Officer cleared in shooting, issue may head to civil court

AUSTIN (KXAN) – The Austin Police officer who opened fire on a bartender on a busy stretch of 6th Street nearly two years ago will not face charges in connection with the incident, a grand jury decided Tuesday.

A Travis County Grand Jury heard more than eight hours of evidence before determining it would not issue an indictment against Officer Robert Krummel.

Last week, Gwen Daniels told her side of the story after police say she hit several people walking on Sixth Street with her car. She said she was trying to escape from a mob trying to attack her.

Krummel saw the vehicle hitting people and was headed his way. He fired four shots at Daniels as the car moved closer. Daniels stopped the car and was taken into custody.

The lawyer for Daniels, Skip Davis, talked to KXAN News about what he believes the video shown to the grand jury reveals.

“If you put… two videos together I think you’re going to see that only four seconds elapsed between the time that Gwen left the curb and the time of the gunshots,” said Davis. “The police officers have somehow asserted that they took all sorts of steps to stop her and I don’t think they did.”

Davis also says that he will pursue a civil lawsuit.

“I spoke to Gwen [Tuesday] and she’s very disappointed and somewhat troubled by the result,” said Davis. “She did not feel as though the grand jury was actually presented all the evidence in a way that would have resulted in [an indictment].”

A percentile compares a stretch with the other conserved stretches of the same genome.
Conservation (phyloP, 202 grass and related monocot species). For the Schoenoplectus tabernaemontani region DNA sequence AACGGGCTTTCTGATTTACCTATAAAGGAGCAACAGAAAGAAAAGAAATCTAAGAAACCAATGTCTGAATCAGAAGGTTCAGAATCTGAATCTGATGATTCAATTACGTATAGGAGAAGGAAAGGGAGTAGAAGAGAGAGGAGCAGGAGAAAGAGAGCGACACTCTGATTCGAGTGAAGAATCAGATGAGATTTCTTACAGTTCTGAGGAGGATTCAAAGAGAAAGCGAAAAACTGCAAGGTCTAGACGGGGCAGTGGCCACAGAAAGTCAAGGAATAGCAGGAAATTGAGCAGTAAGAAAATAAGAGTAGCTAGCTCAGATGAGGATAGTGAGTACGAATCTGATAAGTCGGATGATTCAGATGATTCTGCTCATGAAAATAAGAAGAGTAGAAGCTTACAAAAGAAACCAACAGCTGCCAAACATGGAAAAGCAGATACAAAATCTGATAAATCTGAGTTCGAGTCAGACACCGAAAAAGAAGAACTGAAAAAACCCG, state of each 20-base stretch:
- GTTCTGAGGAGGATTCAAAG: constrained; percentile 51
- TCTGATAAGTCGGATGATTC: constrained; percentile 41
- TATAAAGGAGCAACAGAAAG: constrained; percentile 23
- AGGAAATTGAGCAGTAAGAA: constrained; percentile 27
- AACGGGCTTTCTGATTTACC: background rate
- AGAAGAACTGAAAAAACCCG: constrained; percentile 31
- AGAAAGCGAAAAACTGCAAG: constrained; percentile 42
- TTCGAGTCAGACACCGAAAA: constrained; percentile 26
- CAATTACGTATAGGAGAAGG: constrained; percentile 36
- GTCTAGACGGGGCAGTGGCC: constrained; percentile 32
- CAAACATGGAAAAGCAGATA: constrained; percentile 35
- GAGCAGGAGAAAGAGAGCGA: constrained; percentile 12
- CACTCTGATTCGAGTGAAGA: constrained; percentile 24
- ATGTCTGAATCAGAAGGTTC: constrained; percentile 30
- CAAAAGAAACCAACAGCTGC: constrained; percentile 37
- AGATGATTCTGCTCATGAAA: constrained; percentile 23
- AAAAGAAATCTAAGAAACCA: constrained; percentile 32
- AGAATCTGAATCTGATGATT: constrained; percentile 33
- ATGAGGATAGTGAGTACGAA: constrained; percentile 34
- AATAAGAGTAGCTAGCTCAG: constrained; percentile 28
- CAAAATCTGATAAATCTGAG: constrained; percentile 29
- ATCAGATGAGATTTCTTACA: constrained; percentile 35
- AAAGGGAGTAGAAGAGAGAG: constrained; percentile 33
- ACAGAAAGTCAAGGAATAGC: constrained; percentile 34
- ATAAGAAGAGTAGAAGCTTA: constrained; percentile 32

The Combined Law Enforcement Associations of Texas, which represented Officer Robert Krummel reacted with a statement Tuesday.

“The grand jury clearly understood that Officer Krummel’s actions in the face of a grave threat to countless people on the street in Downtown Austin that night were lawful and reasonable,” said CLEAT spokesman John Moritz. “Officer Krummel put his own safety at risk as he sought to protect innocent civilians from further harm.”

Austin police policy limits when an officer can fire a gun to stop a moving vehicle.

According to APD’s policy manual, it can only happen if the officer reasonably believes that there is an imminent or potential risk of serious bodily injury or death to any other person if the subject is not immediately apprehended.

Also, APD’s policy prohibits firing a warning shot in any situation. provides commenting to allow for constructive discussion on the stories we cover. In order to comment here, you acknowledge you have read and agreed to our Terms of Service. Users who violate these terms, including use of vulgar language or racial slurs, will be banned. If you see an inappropriate comment, please flag it for our moderators to review.

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